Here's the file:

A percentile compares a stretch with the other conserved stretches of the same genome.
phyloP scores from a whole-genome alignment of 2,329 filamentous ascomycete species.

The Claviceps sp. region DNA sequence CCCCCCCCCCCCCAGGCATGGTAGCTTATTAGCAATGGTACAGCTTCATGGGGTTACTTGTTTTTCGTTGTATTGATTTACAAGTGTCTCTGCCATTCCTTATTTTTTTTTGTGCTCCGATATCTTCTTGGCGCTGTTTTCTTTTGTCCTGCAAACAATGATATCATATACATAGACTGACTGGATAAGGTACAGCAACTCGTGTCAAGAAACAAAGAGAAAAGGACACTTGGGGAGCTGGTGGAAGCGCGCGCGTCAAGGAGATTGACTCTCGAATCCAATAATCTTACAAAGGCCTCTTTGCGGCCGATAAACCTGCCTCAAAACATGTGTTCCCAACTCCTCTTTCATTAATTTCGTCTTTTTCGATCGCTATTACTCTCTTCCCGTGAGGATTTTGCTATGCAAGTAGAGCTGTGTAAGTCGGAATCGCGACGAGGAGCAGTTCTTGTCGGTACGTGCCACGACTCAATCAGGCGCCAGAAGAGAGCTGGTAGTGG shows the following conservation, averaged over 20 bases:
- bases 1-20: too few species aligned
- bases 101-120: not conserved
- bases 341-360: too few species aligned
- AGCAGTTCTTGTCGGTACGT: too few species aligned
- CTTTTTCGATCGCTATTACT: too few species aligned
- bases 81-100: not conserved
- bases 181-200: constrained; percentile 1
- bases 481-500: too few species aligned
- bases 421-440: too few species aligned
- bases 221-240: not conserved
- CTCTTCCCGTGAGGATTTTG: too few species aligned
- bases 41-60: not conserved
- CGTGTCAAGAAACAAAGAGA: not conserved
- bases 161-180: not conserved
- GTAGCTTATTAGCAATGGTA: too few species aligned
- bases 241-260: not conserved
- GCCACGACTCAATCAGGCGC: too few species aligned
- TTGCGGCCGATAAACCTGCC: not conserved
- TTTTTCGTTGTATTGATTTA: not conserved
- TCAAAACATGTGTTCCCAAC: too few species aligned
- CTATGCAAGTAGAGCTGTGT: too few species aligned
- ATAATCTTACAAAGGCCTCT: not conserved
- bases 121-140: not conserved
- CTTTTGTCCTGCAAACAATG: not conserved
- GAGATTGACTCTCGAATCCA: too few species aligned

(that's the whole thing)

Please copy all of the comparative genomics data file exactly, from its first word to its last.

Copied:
A percentile compares a stretch with the other conserved stretches of the same genome.
phyloP scores from a whole-genome alignment of 2,329 filamentous ascomycete species.

The Claviceps sp. region DNA sequence CCCCCCCCCCCCCAGGCATGGTAGCTTATTAGCAATGGTACAGCTTCATGGGGTTACTTGTTTTTCGTTGTATTGATTTACAAGTGTCTCTGCCATTCCTTATTTTTTTTTGTGCTCCGATATCTTCTTGGCGCTGTTTTCTTTTGTCCTGCAAACAATGATATCATATACATAGACTGACTGGATAAGGTACAGCAACTCGTGTCAAGAAACAAAGAGAAAAGGACACTTGGGGAGCTGGTGGAAGCGCGCGCGTCAAGGAGATTGACTCTCGAATCCAATAATCTTACAAAGGCCTCTTTGCGGCCGATAAACCTGCCTCAAAACATGTGTTCCCAACTCCTCTTTCATTAATTTCGTCTTTTTCGATCGCTATTACTCTCTTCCCGTGAGGATTTTGCTATGCAAGTAGAGCTGTGTAAGTCGGAATCGCGACGAGGAGCAGTTCTTGTCGGTACGTGCCACGACTCAATCAGGCGCCAGAAGAGAGCTGGTAGTGG shows the following conservation, averaged over 20 bases:
- bases 1-20: too few species aligned
- bases 101-120: not conserved
- bases 341-360: too few species aligned
- AGCAGTTCTTGTCGGTACGT: too few species aligned
- CTTTTTCGATCGCTATTACT: too few species aligned
- bases 81-100: not conserved
- bases 181-200: constrained; percentile 1
- bases 481-500: too few species aligned
- bases 421-440: too few species aligned
- bases 221-240: not conserved
- CTCTTCCCGTGAGGATTTTG: too few species aligned
- bases 41-60: not conserved
- CGTGTCAAGAAACAAAGAGA: not conserved
- bases 161-180: not conserved
- GTAGCTTATTAGCAATGGTA: too few species aligned
- bases 241-260: not conserved
- GCCACGACTCAATCAGGCGC: too few species aligned
- TTGCGGCCGATAAACCTGCC: not conserved
- TTTTTCGTTGTATTGATTTA: not conserved
- TCAAAACATGTGTTCCCAAC: too few species aligned
- CTATGCAAGTAGAGCTGTGT: too few species aligned
- ATAATCTTACAAAGGCCTCT: not conserved
- bases 121-140: not conserved
- CTTTTGTCCTGCAAACAATG: not conserved
- GAGATTGACTCTCGAATCCA: too few species aligned